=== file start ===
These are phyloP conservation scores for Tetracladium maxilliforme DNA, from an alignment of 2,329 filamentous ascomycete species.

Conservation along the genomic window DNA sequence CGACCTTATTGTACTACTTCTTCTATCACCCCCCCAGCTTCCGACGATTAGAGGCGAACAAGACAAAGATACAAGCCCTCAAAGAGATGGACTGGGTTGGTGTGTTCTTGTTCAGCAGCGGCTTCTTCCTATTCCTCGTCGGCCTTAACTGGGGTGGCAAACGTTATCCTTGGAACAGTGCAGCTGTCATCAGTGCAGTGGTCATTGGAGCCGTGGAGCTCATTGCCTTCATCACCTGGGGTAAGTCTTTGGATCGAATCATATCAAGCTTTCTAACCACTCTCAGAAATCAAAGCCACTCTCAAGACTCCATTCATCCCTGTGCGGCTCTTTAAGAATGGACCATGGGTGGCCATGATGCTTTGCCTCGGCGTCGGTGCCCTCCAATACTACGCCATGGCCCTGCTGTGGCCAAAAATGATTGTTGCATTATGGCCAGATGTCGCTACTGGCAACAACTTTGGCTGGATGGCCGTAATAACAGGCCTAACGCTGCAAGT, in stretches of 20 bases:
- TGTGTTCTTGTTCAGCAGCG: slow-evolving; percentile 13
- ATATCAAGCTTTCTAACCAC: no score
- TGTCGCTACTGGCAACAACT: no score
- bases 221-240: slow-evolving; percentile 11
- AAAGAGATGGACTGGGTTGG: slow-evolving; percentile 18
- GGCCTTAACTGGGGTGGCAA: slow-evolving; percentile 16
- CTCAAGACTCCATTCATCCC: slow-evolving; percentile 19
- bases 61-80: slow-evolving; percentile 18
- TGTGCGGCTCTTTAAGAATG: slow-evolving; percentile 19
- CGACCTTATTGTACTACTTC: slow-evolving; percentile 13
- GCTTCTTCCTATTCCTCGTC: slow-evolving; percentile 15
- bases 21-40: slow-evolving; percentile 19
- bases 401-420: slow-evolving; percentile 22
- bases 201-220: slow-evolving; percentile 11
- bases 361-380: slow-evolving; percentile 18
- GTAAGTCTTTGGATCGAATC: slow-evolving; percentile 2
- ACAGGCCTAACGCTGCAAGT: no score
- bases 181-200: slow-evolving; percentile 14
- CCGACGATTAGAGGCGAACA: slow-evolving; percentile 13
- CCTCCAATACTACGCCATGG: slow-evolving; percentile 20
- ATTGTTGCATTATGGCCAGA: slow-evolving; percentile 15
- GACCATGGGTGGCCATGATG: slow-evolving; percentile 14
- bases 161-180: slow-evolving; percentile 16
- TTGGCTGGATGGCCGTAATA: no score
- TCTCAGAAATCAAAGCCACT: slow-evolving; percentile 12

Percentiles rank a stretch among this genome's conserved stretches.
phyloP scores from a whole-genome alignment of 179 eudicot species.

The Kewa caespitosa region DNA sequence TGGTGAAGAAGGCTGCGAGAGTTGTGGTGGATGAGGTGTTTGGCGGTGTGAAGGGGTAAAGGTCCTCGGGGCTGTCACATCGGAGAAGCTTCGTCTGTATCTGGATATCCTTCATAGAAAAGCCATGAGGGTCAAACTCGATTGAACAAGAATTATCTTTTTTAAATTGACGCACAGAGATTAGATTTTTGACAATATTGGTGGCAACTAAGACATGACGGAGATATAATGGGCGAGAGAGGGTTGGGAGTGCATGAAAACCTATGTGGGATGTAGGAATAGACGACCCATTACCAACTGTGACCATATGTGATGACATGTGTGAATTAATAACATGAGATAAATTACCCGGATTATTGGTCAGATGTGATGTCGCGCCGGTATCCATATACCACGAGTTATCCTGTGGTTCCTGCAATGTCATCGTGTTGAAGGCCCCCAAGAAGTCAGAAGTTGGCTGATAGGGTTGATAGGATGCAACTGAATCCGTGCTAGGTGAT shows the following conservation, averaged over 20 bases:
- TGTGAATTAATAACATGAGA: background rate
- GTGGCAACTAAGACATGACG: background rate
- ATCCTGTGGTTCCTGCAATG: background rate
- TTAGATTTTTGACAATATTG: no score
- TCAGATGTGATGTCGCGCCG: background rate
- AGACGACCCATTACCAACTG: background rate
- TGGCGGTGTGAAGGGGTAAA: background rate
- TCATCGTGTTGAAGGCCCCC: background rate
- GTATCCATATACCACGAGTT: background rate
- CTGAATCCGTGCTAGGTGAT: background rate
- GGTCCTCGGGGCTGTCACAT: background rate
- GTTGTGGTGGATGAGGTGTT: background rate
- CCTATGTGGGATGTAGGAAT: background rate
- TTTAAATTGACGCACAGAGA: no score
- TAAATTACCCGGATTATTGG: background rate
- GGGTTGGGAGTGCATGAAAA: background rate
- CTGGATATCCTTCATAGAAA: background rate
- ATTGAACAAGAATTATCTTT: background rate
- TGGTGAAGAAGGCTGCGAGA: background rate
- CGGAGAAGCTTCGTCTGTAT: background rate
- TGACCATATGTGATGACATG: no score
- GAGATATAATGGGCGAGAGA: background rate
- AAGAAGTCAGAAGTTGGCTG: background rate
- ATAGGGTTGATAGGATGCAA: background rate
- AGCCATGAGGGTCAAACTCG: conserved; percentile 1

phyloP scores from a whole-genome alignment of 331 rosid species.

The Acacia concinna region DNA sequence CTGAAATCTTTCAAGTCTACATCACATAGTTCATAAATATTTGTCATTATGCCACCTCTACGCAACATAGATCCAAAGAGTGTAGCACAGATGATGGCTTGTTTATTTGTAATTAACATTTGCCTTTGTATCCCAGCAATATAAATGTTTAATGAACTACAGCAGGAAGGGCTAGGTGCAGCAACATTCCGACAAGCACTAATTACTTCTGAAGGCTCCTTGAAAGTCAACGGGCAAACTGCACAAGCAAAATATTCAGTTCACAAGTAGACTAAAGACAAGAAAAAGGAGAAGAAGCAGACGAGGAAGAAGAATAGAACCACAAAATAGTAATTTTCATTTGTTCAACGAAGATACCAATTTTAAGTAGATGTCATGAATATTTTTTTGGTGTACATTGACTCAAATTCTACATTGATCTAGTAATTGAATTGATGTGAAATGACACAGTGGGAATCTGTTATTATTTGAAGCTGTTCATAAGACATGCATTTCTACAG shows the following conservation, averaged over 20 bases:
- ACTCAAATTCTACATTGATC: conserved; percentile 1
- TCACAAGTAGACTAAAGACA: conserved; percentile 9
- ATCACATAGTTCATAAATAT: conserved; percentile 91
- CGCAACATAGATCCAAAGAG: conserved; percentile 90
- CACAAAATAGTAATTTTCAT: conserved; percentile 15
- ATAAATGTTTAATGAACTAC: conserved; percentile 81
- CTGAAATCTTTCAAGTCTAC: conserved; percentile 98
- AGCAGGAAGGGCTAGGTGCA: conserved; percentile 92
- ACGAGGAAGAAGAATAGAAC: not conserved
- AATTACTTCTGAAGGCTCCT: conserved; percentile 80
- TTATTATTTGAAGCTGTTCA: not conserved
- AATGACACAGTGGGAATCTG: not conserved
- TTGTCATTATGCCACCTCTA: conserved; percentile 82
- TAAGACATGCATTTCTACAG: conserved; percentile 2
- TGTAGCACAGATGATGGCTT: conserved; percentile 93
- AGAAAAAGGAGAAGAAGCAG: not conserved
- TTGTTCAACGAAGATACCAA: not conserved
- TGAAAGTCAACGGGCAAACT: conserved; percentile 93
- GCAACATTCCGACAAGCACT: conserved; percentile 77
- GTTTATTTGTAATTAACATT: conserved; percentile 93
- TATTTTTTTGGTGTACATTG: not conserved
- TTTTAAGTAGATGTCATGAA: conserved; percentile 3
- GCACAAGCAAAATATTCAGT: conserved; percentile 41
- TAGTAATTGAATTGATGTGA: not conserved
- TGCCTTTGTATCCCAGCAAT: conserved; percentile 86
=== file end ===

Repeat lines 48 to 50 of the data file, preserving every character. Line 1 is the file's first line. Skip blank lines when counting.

- ATTGAACAAGAATTATCTTT: background rate
- TGGTGAAGAAGGCTGCGAGA: background rate
- CGGAGAAGCTTCGTCTGTAT: background rate